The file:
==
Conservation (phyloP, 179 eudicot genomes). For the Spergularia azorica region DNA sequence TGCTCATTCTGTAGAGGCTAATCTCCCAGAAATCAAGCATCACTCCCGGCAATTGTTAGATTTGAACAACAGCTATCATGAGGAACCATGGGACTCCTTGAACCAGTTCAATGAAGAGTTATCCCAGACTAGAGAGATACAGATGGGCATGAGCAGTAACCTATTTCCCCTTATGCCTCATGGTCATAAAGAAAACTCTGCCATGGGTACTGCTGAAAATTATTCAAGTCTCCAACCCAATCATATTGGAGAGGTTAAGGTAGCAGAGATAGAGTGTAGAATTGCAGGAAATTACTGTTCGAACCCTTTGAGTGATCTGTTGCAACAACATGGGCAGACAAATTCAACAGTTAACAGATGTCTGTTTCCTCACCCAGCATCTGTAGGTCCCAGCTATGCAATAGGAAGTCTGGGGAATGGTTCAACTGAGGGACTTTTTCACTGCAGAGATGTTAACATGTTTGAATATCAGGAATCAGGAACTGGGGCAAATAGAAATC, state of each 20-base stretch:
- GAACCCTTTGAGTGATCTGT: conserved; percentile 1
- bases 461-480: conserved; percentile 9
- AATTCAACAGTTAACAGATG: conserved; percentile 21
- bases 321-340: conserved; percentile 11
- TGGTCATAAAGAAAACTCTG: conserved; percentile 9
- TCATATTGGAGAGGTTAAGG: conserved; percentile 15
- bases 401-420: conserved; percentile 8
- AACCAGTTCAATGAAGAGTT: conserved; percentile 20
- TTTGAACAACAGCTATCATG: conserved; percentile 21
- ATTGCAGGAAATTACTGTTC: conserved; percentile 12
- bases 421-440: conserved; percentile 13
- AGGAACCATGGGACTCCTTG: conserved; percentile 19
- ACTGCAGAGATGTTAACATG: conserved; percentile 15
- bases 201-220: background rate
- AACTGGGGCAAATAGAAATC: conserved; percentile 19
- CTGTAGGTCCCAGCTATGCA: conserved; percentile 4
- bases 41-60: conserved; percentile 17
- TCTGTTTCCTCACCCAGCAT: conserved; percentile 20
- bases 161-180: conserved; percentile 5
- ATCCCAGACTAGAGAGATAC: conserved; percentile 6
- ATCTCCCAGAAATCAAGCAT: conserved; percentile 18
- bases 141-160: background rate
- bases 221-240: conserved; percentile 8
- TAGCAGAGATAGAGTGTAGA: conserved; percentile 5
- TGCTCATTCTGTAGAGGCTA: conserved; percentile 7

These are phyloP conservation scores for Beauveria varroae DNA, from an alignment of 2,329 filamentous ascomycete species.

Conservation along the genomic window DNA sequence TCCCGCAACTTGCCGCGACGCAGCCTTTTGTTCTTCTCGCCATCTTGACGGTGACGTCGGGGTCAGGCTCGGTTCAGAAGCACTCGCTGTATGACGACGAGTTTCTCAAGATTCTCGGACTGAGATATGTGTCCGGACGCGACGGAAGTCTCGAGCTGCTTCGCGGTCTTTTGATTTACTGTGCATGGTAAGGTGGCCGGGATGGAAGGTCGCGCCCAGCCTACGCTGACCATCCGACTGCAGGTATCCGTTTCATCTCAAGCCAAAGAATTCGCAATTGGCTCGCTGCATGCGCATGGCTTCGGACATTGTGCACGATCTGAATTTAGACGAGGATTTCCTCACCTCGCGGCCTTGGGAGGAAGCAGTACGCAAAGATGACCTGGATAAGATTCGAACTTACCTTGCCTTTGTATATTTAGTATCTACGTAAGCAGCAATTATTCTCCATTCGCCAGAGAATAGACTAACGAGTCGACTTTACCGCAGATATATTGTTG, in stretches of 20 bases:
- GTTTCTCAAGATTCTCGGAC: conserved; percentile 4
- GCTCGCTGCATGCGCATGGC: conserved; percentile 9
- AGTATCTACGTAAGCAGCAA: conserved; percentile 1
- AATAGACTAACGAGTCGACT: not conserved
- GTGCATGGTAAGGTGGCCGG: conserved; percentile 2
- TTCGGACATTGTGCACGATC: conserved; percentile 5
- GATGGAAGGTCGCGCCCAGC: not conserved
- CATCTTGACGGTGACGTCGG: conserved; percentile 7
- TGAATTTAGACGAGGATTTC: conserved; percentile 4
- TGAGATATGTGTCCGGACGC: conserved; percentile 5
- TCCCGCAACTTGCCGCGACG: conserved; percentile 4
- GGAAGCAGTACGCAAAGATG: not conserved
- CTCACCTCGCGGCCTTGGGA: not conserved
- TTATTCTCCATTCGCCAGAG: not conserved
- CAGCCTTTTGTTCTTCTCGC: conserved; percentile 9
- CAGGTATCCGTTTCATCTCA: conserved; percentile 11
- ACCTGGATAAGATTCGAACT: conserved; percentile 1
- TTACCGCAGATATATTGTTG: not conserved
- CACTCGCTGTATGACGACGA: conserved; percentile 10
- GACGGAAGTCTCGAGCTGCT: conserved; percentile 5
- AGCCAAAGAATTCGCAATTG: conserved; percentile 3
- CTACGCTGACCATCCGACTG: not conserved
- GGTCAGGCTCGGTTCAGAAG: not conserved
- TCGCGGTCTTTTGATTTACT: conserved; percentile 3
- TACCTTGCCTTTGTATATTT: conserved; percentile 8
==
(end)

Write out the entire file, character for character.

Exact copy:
Conservation (phyloP, 179 eudicot genomes). For the Spergularia azorica region DNA sequence TGCTCATTCTGTAGAGGCTAATCTCCCAGAAATCAAGCATCACTCCCGGCAATTGTTAGATTTGAACAACAGCTATCATGAGGAACCATGGGACTCCTTGAACCAGTTCAATGAAGAGTTATCCCAGACTAGAGAGATACAGATGGGCATGAGCAGTAACCTATTTCCCCTTATGCCTCATGGTCATAAAGAAAACTCTGCCATGGGTACTGCTGAAAATTATTCAAGTCTCCAACCCAATCATATTGGAGAGGTTAAGGTAGCAGAGATAGAGTGTAGAATTGCAGGAAATTACTGTTCGAACCCTTTGAGTGATCTGTTGCAACAACATGGGCAGACAAATTCAACAGTTAACAGATGTCTGTTTCCTCACCCAGCATCTGTAGGTCCCAGCTATGCAATAGGAAGTCTGGGGAATGGTTCAACTGAGGGACTTTTTCACTGCAGAGATGTTAACATGTTTGAATATCAGGAATCAGGAACTGGGGCAAATAGAAATC, state of each 20-base stretch:
- GAACCCTTTGAGTGATCTGT: conserved; percentile 1
- bases 461-480: conserved; percentile 9
- AATTCAACAGTTAACAGATG: conserved; percentile 21
- bases 321-340: conserved; percentile 11
- TGGTCATAAAGAAAACTCTG: conserved; percentile 9
- TCATATTGGAGAGGTTAAGG: conserved; percentile 15
- bases 401-420: conserved; percentile 8
- AACCAGTTCAATGAAGAGTT: conserved; percentile 20
- TTTGAACAACAGCTATCATG: conserved; percentile 21
- ATTGCAGGAAATTACTGTTC: conserved; percentile 12
- bases 421-440: conserved; percentile 13
- AGGAACCATGGGACTCCTTG: conserved; percentile 19
- ACTGCAGAGATGTTAACATG: conserved; percentile 15
- bases 201-220: background rate
- AACTGGGGCAAATAGAAATC: conserved; percentile 19
- CTGTAGGTCCCAGCTATGCA: conserved; percentile 4
- bases 41-60: conserved; percentile 17
- TCTGTTTCCTCACCCAGCAT: conserved; percentile 20
- bases 161-180: conserved; percentile 5
- ATCCCAGACTAGAGAGATAC: conserved; percentile 6
- ATCTCCCAGAAATCAAGCAT: conserved; percentile 18
- bases 141-160: background rate
- bases 221-240: conserved; percentile 8
- TAGCAGAGATAGAGTGTAGA: conserved; percentile 5
- TGCTCATTCTGTAGAGGCTA: conserved; percentile 7

These are phyloP conservation scores for Beauveria varroae DNA, from an alignment of 2,329 filamentous ascomycete species.

Conservation along the genomic window DNA sequence TCCCGCAACTTGCCGCGACGCAGCCTTTTGTTCTTCTCGCCATCTTGACGGTGACGTCGGGGTCAGGCTCGGTTCAGAAGCACTCGCTGTATGACGACGAGTTTCTCAAGATTCTCGGACTGAGATATGTGTCCGGACGCGACGGAAGTCTCGAGCTGCTTCGCGGTCTTTTGATTTACTGTGCATGGTAAGGTGGCCGGGATGGAAGGTCGCGCCCAGCCTACGCTGACCATCCGACTGCAGGTATCCGTTTCATCTCAAGCCAAAGAATTCGCAATTGGCTCGCTGCATGCGCATGGCTTCGGACATTGTGCACGATCTGAATTTAGACGAGGATTTCCTCACCTCGCGGCCTTGGGAGGAAGCAGTACGCAAAGATGACCTGGATAAGATTCGAACTTACCTTGCCTTTGTATATTTAGTATCTACGTAAGCAGCAATTATTCTCCATTCGCCAGAGAATAGACTAACGAGTCGACTTTACCGCAGATATATTGTTG, in stretches of 20 bases:
- GTTTCTCAAGATTCTCGGAC: conserved; percentile 4
- GCTCGCTGCATGCGCATGGC: conserved; percentile 9
- AGTATCTACGTAAGCAGCAA: conserved; percentile 1
- AATAGACTAACGAGTCGACT: not conserved
- GTGCATGGTAAGGTGGCCGG: conserved; percentile 2
- TTCGGACATTGTGCACGATC: conserved; percentile 5
- GATGGAAGGTCGCGCCCAGC: not conserved
- CATCTTGACGGTGACGTCGG: conserved; percentile 7
- TGAATTTAGACGAGGATTTC: conserved; percentile 4
- TGAGATATGTGTCCGGACGC: conserved; percentile 5
- TCCCGCAACTTGCCGCGACG: conserved; percentile 4
- GGAAGCAGTACGCAAAGATG: not conserved
- CTCACCTCGCGGCCTTGGGA: not conserved
- TTATTCTCCATTCGCCAGAG: not conserved
- CAGCCTTTTGTTCTTCTCGC: conserved; percentile 9
- CAGGTATCCGTTTCATCTCA: conserved; percentile 11
- ACCTGGATAAGATTCGAACT: conserved; percentile 1
- TTACCGCAGATATATTGTTG: not conserved
- CACTCGCTGTATGACGACGA: conserved; percentile 10
- GACGGAAGTCTCGAGCTGCT: conserved; percentile 5
- AGCCAAAGAATTCGCAATTG: conserved; percentile 3
- CTACGCTGACCATCCGACTG: not conserved
- GGTCAGGCTCGGTTCAGAAG: not conserved
- TCGCGGTCTTTTGATTTACT: conserved; percentile 3
- TACCTTGCCTTTGTATATTT: conserved; percentile 8